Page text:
Toad in the Palm Tree


Max was alertly watching and poking at the lower part of one of the palm trees, and I went over to intervene. Usually when he’s doing this he’s spotted an anole, and I don’t want him bothering them.

When I made Max back off and checked the tree, I found that it wasn’t an anole–it was a toad. A toad had crawled and hopped up under a loose frond base near the bottom of the tree.


I’ve seen tree frogs and anoles in the palm trees often, but never a toad. We do have toads in the yard, but normally they’re on the ground, not on tree trunks.


It was healthy-looking adult toad, plump and active. It moved back under the frond base, but then poked its head out again to look around.


For the toad’s safety from Max, who was still very interested, I gently removed it from the tree and took it over to a safe area on the other side of the backyard fence. The toad hopped off.




Tiny Toads on Thursday

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We suddenly have tiny toads hopping everywhere in the yard. All the rain we’ve had lately may have had something to do with their appearance! The toads are so small that when I first saw one, I thought it was an insect or spider. I scooped up a couple of them and took a few photos.

Two tiny toads near the end of a ruler. The bigger toad is probably 1/2 inch long; the smaller one maybe around 1/3 of an inch.


The two toads by the ruler again. The white specks on them are grains of sand from the area where I found them.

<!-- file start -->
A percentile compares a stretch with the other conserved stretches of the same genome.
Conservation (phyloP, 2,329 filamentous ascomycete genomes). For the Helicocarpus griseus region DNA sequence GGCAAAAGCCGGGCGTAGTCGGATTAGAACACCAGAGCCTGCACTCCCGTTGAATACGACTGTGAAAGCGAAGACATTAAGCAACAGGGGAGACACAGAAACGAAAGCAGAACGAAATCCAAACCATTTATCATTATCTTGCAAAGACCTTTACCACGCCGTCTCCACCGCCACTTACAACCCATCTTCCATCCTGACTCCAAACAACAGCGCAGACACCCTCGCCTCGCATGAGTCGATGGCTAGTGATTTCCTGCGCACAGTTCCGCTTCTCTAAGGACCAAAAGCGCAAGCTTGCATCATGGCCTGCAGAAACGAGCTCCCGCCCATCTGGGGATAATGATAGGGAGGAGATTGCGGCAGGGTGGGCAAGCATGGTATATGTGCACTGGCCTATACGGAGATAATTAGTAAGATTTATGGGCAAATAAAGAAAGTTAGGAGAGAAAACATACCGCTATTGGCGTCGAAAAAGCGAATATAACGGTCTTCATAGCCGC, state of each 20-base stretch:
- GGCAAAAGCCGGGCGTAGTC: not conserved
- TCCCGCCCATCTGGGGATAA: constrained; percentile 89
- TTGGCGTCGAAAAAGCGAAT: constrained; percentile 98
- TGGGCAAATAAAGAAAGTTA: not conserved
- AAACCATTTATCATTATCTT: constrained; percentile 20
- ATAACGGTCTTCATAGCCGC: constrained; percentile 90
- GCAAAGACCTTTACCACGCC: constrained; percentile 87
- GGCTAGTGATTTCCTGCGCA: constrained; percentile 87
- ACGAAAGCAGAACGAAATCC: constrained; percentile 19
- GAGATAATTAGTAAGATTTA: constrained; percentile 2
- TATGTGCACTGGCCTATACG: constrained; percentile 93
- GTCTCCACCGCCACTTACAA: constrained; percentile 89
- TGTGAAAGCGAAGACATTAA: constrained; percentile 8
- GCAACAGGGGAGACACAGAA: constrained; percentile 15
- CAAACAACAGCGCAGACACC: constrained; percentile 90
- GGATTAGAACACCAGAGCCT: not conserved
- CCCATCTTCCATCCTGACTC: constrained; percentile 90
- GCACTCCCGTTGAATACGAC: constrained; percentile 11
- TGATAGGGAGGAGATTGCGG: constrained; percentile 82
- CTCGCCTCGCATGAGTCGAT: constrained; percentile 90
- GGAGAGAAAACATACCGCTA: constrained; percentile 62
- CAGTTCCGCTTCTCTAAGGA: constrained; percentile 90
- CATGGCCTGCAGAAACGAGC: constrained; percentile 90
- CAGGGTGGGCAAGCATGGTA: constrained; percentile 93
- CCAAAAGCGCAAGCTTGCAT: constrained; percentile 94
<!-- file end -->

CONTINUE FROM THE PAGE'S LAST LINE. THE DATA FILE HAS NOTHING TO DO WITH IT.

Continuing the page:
Tiny toad with a penny.


A Few Photos from Hurricane Matthew

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Power is on, internet and phone are working, and we are back to normal here after Hurricane Matthew. Our power outage was relatively brief–from last Friday afternoon until around noon on Saturday–but our internet and phone were out until yesterday afternoon. We were fortunate and had no flooding and no damage from the storm.

I did take some photos during the hurricane. Here are our palm trees blowing in the wind.


And another palm tree shot.


Rain drops from the edge of the roof.


Brown anole taking shelter on the back screen door.


But this anole stayed in the tomato pot, popping its head up now and then to check on conditions.


Max was brave and went outside during the storm when he needed to, but he wasn’t happy about it.


Even during a hurricane, it’s important to watch for anole lizards on the palm trees.


The tree branch that fell into our yard. It came from a neighbor’s tree on the other side of our fence. It wasn’t very big and it didn’t cause any damage.


This little fellow went hopping past our back door during the storm. I thought it was a frog, since it looked so different from the ordinary tan/brown toads I often see in the yard. But a friend who received a book about frogs and toads of North America for her recent birthday researched this guy, and she determined it was probably a Spadefoot Toad. These toads mostly live underground and come out after a heavy rainfall.






Saturday Assortment

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Leaves are continuing to change colors here and there.


A bit of Spanish moss on the fence. It looks like a many-legged spider.


Sophie surveying the yard.


She heard the camera and turned to look at me.


We’ve had a toad turning up outside the back door every night.


Red-headed anole climbing on a lawn chair.


Big male anole keeping an eye on me.


Of course he had to put on a head-bobbing and dewlap display to remind me he’s the boss of this territory.


Checking what’s going on up overhead.


And what’s happening down below.